|Newspaper Title||Launceston Examiner (Tas. : 1842 - 1899)|
|Trove Title||Matched and Mated: A Romance in Real Life|
FICTION. MATCHED AND MATED. A ROMANCE IN REAL LIFE. BY Mas SHACEELL. [Authoress of ' Broken Life,' ' Re. tribution,' etc.] CHAPTERa xIr.-(COontieued.) At 8 p.m. Ariel was in ecstacies. In stead of going to the school-room to see them, herself and the two younger children were marshalled into the drawing room by this Delaugh of whom young Ariel seemed so proud. They were all in evening dress-lovely children with Branddn faces. Mrs Brandon, Pauline, and Alice were all embroidering, making wedding presents for Hugo. Mrs Brandon was embroidering blue water lilies on white satin. She told them that those were the ,fe sisile of theexquisitely scented water lilies which grew upon the island when they were shipwrecked 20 years ago. She told them that then she had set her heart upon the union of the two children, and had,cherished the hope through all the passed years. Notwithstanding the trials which hung over them, her heartfelt wish was soon to be accom plished. Then the children played solos, duets, and trios, and the usual compli ments were passed upon their improved playing. All gave place to the little children. Ariel's beautiful mouth began to distort itself into a peculiar shape, and she addressed her parents in harsh guttural sounds. After a few minutes it began to dawn upon Clifford that she was holding a conversation with them in the German tongue ; Mrs Brandon and the Judge replying in monysyllables, while now and then a correction was altered in an undertone by the vigilant Delaugh. Then the two little ones ad dressed their father and mother in lisping German. Ariell walked . across the room and seated herself beside Clifford. Her plait was loosened, and her golden hair waved over her neck and shoulders. She was still more lovely in evening dress. ' What do you think of Delau'lh now ?1' she asked him with a voice expressive of both confidence and exultation. ' Don't you think she is the most beautiful crea ture in this world 1' He glanced at the flushed face and kind hazel eyes of the Swiss girl with her little rippling curls nodding over her head, and he thought of another face, with its cold pale beauty, and unconciously his eyes strayed from the governess to Alice. The contrast told against Ariel's beau ideal, and he answered her honestly. ' Yes, I have seen someone much more beautiful.' 'Ariel cast on him a smile full of withering scorn, and told him he could not be a good judge of anything. Then, according to promise, the children danced to him. Arlel's dancing was something to be remembered. Her graceful form swayed to and fro. Her bare and beautifully shaped arms poised over her head, while her light fantastic feet took.the different steps of the Highland fling, bowing and swaying as each move of her head flung the wealth of yellow hair into some new and fairy-like atti tude. 'Bravo, bravo !' cried Clifford in transports of admiration. Ariel threw herself into her seat beside him, and as he expressed his delight, she asked him 'Do you dance 1' ' Not much,' replied Clifford. 'Oh,what a pity; you are too old now,of course, to learn. I first learned dancing in England,' said the premature young lady. 'I was quite young then,' she sighed. ' We are all learning still. The dancing master comes here to teach us.' 'You are quite an accomplished dancer, Miss Ariel' said Clifford admir I ingly. 'You could teach the little ones, couldn't you 1' 'Oh, I help. You have no idea what it is to be an eldest sister, Mr Clifford.' Clifford confessed that he had not the slightest idea. ' When dear Delaugh is out I take full charge of them, you know, but they are such obedient darlings.' ' You all speak German too,' he went on.' ' Yes, Delaugh teaches us. I want to speak German well by the time I travel again. I travelled very much when I was young, but by-the-by you promised me a German story.' 'No,' corrected Clifford, 'a Swiss story.' 'Oh, of course, pray when are you going to tell it to mel?' 'Not to-night at all events,' replied Clifford. 'I must have you all to myself, for the others might not enjoy it as much Sas you.' 'What are you two talking about there I' asked Hugo, ' Clifford and Ariel are making fast friends. I fbund them Sin the arbour this afternoon having quite a confidential ohat.' 'Well,' explained Clifford, 'Miss Ariel was telling me how she enjoyed life when she was young, and she is full of the deepest sympathy for me, having lived so long in this world as thirty years.' ' Ah, Miss Precocious,' said the Judge, 'is that what you have been saying P' 'Yes, papa,' replied Miss Ariel, noth ing at all abashed; 'Iam sorry for Mr Olifford, but I like him very much. I think he is a very nice man, and he thinks Delaugh very lovely and remem bers seeing some one even more so; and he knows a most lovely Swiss story, and Splease, pa dear, can he tell it to us now? He thinks he had better tell it to me when he has me all to himself, and thinks you wouldn't all enjoy it; but you would, wouldn't you ?' looking round the room a for approval. 'Yes, indeed we would,' said Mrs I Brandon. . 'Thanks, mother, darling. Now, Mr a Clifford.' t Clifford laughed and sail-'I think I Scould make a good thing out of it just Sgoing about telling yarns. This is my second story to-day.' Thsn he coughed Sand began. ' About three years ago I had a delicious change, awey from the Snoise and smoke of London-a trip to SSwitzerland.' ' How lovely I' interrupted Ariel. 1 'Leaving my boat one day I went ashore. After traversing a village, I commenced to climb to the summit' of a snow-clad peak.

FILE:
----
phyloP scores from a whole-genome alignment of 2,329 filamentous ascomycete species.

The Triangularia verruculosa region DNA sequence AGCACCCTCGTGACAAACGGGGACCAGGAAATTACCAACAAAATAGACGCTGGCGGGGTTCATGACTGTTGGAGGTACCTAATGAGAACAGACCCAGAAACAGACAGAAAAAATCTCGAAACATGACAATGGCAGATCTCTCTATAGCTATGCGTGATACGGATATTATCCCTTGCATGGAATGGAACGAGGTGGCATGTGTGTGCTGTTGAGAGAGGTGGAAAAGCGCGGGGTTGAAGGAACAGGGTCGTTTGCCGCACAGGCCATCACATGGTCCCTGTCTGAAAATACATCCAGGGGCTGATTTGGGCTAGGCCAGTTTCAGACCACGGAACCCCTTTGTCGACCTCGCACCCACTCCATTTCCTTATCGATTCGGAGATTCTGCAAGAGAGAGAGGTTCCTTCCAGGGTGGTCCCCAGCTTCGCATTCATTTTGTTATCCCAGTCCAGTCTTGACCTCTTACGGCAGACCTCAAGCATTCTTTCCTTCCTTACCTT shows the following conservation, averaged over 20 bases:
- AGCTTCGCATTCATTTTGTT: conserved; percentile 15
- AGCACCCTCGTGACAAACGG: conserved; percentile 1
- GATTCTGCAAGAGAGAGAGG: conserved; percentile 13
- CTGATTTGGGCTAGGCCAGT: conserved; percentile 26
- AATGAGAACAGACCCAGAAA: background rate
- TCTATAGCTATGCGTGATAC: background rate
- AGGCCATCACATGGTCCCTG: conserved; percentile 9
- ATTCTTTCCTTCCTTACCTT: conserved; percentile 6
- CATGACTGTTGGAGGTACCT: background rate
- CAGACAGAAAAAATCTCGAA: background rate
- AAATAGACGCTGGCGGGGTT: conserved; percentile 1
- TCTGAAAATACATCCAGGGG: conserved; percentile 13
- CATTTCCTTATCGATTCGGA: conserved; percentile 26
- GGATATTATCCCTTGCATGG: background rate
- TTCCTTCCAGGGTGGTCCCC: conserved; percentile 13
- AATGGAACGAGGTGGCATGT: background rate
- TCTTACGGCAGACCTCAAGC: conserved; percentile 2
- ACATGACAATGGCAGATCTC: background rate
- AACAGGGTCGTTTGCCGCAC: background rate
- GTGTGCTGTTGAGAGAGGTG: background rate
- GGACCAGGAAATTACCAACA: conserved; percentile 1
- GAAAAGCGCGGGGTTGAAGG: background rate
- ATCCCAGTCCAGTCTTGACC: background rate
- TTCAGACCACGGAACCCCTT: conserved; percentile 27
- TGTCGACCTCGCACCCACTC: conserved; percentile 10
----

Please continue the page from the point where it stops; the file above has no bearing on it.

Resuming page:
Having feasted nay eyes for some time upon the wond'tous vision of wild ro. mantic grander1r, I noticed a small farm house down in the plains. Feeling hungry and thirsty, thought, surely, I can get a drink of goat'% milk down there,so thither I bont my steps. A growl from a big dog chaired outside first greeted my approach,, then quite a bevy of people made tlaeir appearance-the dame with two curjy'headed youngsters at her skirts, her good man, a lovely girl with a face like a cameo, and a young man handsome enovrgh for a Grecian god. I was so str uck by the beauty of the young man that 1 caked his name. But, first of all by-the-by, I asked for the drink of milk. The good dame then asked me to join them in their meal, and being hungry, I gladly accepted the invitation. Then she told me the boy's name, and the story I promised Miss Aridl. ' Pippo,' she said, ' is my boy's name, and I nearly lost him when he was a baby. When he was a little fellow six months old I used to put him in his little carriage every day while I tidied up the little cottage. Every now a.id then I would put out my head and speak to him, and if he fell asleep I would work away all the faster. One day I put him there as usual, and soon my baby fell asleep. It could not have been more thar five minutes since I looked and saw him steeping there; when I looked again he was gone. 'I rushed madly out to see an immense eagle bearing my child away. My father was a brave soldier and his sword hung over the mantel. I seiz d it up and say ing one prayer I rushed out. The bird was still in sight. I clambered up the mol utains, my eyes fixed on my child, while I slipped and fell so often that my hands were bruised and cut for many weeks after.' ' At last the bird disappeared altogether fr3m my view. On and on I sped. I felt that I must find the nest, for there I knew my child must be. I must have been nearly an hour seeking in the direc tion which I saw the bird go, when I heard the well-known cry of my boy. I climbed up again, and in the hollow of a rock was the eagle's nest, and in between five young eagles I saw my baby safe and sound. They had just given him a few little picks, and made him cry. They were two young to hurt him much. Had I been much longer the mother eagle would have returned, and torn him up for the young ones. When I was descend ing the mountain with my darling I saw the mother eagle returning to the nest.' 'Oh thank you, thank you ! cried Arlel. 'That was indeed a lovely story. But did they kill the big eagle, did they take away the five young ones. Didn't they hurt Pippo at all 2' ' Off you go now, Ariel,' said Hugo. 'If you answer all her questions, she will keep you there till to-morrow.' Here the children were marched off, but on saying good-night this grown-up baby raised her beautiful face to the much gratified Clifford, and gave him a hearty kise,speaking to him over her shoulder all the time as she went.